Thus, the seed-saving ethic that has sustained agriculture all around the world for centuries has been decreed illegal to benefit Monsanto — and the profiteering giant prowls the country to find and sue any of its own customers who dare practice the sensible art of seed saving. The bully has 75 staffers and a $10 million-a-year budget dedicated to monitoring, investigating, prosecuting and intimidating small farmers, even if some second-generation GMO seeds inadvertently crop up in their fields.

This is a case of one deep-pocketed, multibillion-dollar corporation perverting patent law in order to monopolize the sale of seeds, gouge thousands of farmers, and endanger both human health and the environment.

What a deal!

But Monsanto doesn't win them all, and sometimes it actually loses when it appears to have won.

This happened last November in the monumental food-labeling fight embodied in California's Proposition 37. This citizens' initiative would've required food marketers to tell consumers if any of their products contain ingredients with genetically manipulated DNA. Monsanto, by far the biggest manipulator, saw this simple, straightforward right-to-know proposal as a direct threat to the huge profit it reaps from selling its GMO seeds. So it revved up a campaign to kill Prop 37, not only pumping millions of its own dollars into its anti-consumer effort, but also getting a hoard of such huge processors and retailers as ConAgra, PepsiCo, Unilever and Wal-Mart to pump in many millions more.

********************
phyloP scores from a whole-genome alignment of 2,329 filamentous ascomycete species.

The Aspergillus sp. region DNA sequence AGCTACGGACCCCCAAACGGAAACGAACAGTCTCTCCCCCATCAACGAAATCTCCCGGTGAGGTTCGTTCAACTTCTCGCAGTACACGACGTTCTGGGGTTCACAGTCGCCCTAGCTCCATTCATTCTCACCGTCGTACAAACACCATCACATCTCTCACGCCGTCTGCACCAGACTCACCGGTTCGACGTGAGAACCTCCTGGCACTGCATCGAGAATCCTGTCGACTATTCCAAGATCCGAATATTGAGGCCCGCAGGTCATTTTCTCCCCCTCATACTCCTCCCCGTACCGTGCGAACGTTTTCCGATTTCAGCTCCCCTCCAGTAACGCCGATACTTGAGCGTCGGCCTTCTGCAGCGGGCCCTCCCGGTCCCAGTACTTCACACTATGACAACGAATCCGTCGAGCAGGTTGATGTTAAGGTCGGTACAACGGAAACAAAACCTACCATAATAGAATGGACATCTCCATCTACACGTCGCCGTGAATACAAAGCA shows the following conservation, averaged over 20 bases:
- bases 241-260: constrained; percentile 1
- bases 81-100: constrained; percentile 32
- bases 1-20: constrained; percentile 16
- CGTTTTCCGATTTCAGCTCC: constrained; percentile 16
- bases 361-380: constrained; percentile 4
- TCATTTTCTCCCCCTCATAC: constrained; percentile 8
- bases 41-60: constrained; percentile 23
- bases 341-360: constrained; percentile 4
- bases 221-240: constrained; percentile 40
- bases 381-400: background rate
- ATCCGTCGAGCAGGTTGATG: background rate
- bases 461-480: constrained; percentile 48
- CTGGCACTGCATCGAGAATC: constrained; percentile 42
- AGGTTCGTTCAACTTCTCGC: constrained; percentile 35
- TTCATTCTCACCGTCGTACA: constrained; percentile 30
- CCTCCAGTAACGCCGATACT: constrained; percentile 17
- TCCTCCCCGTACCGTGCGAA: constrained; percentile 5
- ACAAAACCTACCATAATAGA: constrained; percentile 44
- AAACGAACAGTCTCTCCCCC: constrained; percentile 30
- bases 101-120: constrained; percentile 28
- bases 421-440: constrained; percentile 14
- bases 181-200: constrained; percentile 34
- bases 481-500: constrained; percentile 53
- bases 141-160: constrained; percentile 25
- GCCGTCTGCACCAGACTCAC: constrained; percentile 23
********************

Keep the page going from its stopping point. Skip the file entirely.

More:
Using their piles of political cash, deceptive advertising and outright lies, the corporate Goliaths squeaked out a narrow victory over a scrappy coalition of consumers, environmentalists, organic producers and others.

But while Big Money "won" the election, the brand-name corporations lost the hearts and minds of their own customers, for they exposed themselves as greedheads going to extremes to deny people's right to know what they're putting into their own bodies — and into their children's bodies. That's not a winning proposition over the long haul, no matter how much political money they throw at it.